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Laboratory experiments on the breakup of liquid metal diapirs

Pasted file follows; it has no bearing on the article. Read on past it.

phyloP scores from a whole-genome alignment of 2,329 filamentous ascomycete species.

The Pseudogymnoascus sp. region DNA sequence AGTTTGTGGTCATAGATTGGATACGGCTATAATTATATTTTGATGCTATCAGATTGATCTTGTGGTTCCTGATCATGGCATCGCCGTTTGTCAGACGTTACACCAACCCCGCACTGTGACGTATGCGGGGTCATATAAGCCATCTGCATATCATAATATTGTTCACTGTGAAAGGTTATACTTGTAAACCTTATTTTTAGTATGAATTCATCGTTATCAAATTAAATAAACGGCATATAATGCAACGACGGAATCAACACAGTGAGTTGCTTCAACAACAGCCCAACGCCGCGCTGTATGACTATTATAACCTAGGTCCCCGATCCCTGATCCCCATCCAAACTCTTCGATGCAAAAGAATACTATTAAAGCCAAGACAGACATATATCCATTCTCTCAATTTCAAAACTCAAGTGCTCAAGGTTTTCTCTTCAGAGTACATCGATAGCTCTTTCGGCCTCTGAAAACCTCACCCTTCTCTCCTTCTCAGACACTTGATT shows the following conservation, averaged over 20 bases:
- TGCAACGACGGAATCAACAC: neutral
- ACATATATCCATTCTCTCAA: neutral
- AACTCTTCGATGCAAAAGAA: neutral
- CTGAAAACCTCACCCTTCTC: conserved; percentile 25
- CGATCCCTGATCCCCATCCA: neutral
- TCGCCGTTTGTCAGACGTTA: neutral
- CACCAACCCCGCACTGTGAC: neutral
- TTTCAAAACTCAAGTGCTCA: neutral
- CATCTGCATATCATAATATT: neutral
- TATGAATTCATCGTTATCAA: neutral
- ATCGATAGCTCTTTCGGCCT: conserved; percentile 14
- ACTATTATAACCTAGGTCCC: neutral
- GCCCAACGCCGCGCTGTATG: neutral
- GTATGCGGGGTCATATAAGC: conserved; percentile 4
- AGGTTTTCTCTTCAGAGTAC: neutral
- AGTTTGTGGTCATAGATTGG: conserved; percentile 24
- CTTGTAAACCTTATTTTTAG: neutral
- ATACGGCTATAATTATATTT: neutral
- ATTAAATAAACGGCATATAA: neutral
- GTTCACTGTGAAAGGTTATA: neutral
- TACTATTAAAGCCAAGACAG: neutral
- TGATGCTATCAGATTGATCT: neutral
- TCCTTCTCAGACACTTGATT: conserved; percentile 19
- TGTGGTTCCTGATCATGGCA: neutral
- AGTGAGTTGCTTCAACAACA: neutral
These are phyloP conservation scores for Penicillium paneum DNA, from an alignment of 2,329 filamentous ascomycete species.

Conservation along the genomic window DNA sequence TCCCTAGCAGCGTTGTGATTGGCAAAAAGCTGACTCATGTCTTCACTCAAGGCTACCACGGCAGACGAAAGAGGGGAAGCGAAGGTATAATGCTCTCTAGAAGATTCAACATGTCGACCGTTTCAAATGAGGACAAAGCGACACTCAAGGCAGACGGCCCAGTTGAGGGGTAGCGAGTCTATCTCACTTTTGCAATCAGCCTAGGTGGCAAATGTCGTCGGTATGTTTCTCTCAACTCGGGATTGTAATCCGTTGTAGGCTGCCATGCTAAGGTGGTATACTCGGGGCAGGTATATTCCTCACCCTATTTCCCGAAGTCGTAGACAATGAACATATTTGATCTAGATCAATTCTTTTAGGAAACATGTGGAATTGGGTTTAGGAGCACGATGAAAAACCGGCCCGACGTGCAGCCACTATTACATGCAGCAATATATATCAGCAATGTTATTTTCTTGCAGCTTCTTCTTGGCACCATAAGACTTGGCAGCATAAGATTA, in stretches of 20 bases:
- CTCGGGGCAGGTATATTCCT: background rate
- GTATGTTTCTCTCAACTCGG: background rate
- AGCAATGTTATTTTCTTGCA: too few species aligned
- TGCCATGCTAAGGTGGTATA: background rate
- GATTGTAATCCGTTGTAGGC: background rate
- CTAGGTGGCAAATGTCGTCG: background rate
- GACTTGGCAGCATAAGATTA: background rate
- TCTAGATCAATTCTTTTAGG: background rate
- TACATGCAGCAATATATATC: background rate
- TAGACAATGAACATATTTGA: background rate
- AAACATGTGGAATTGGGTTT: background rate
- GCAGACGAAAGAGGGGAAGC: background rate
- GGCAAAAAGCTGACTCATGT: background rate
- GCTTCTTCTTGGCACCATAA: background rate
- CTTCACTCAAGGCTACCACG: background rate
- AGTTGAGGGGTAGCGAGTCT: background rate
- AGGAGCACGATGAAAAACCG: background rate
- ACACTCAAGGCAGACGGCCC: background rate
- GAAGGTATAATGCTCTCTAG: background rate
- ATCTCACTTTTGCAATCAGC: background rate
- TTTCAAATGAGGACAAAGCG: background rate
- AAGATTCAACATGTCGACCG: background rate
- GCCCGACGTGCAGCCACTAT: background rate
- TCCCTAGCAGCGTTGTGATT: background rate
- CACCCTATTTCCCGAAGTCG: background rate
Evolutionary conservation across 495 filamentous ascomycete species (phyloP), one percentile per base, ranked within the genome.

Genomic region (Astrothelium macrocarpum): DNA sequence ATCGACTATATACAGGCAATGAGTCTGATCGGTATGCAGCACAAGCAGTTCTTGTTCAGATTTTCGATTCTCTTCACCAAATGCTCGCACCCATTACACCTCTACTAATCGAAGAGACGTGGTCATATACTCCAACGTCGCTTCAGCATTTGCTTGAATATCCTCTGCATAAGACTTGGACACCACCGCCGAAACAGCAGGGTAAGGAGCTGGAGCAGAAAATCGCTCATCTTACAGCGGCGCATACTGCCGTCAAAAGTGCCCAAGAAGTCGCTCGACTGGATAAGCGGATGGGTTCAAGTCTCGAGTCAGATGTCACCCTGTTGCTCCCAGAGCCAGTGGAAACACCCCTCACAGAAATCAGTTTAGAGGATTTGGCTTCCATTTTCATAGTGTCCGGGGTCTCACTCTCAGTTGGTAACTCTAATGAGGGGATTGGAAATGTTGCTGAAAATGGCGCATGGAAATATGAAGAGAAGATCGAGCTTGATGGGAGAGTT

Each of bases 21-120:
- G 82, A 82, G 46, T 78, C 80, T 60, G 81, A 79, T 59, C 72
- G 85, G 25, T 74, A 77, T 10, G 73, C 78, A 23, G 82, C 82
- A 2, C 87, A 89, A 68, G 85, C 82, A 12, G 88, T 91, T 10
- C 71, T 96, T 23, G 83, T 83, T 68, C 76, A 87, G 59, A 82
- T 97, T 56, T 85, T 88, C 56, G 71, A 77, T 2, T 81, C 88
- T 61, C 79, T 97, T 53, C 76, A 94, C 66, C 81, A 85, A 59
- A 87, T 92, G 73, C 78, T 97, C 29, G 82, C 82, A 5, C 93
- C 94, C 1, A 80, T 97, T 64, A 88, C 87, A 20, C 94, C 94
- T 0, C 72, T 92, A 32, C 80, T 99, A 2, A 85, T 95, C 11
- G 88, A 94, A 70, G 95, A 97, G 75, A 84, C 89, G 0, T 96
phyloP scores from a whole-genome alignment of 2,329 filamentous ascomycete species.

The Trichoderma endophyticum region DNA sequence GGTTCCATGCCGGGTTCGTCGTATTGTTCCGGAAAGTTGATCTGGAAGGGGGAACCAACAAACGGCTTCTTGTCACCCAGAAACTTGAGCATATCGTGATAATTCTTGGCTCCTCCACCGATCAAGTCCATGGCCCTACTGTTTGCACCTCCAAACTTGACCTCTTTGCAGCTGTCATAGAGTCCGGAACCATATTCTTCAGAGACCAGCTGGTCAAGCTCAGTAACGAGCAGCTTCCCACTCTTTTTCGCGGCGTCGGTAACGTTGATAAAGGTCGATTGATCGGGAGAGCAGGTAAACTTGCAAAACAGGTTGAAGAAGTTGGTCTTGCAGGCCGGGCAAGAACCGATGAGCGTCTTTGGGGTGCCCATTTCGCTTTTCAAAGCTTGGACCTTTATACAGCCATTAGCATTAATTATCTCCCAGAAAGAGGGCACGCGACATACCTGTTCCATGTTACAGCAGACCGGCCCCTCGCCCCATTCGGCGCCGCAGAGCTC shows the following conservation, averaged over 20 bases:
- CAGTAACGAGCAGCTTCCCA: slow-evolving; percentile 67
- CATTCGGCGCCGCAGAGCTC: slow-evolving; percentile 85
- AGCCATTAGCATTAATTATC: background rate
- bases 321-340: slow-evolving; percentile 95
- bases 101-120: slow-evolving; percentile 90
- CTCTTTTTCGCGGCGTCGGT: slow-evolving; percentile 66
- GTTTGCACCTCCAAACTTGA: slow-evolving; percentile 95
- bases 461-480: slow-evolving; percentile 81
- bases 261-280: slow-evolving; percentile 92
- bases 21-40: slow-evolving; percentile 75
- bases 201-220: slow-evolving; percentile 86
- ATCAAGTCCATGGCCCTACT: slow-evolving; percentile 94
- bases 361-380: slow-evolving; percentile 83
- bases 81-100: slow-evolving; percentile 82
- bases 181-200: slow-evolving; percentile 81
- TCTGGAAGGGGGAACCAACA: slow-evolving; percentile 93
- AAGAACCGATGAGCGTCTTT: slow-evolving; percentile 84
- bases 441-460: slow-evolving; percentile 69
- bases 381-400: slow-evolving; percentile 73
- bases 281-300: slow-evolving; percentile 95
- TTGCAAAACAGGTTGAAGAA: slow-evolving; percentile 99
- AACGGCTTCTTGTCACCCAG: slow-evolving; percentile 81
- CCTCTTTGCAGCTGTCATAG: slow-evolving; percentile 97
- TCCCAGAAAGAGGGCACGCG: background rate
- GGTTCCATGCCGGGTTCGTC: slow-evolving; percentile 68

The validity of the iron rain scenario, i.e. the widely accepted model for the dynamics of iron sedimentation through a magma ocean during the latest stage of the Earth's accretion, is explored via a suite of laboratory experiments. Liquid gallium and mixtures of water and glycerol are used as analogs of the iron and the molten silicate respectively. This allows us to investigate the effects of the viscosity ratio between iron and silicate and to reproduce the relevant effects of surface tension on the fragmentation dynamics. While the classical iron rain scenario considers a population of purely spherical drops with a single characteristic radius that fall towards the bottom of the magma ocean at a unique velocity without any further change, our experiments exhibit a variety of stable shapes for liquid metal drops, a large distribution of sizes and velocities, and an intense internal dynamics within the cloud with the superimposition of further fragmentations and merging events. Our results demonstrate that rich and complex dynamics occur in models of molten metal diapir physics. Further, we hypothesize that the inclusion of such flows into state of the art thermochemical equilibration models will generate a similarly broad array of complex, and likely novel, behaviors. © 2014 Elsevier B.V.

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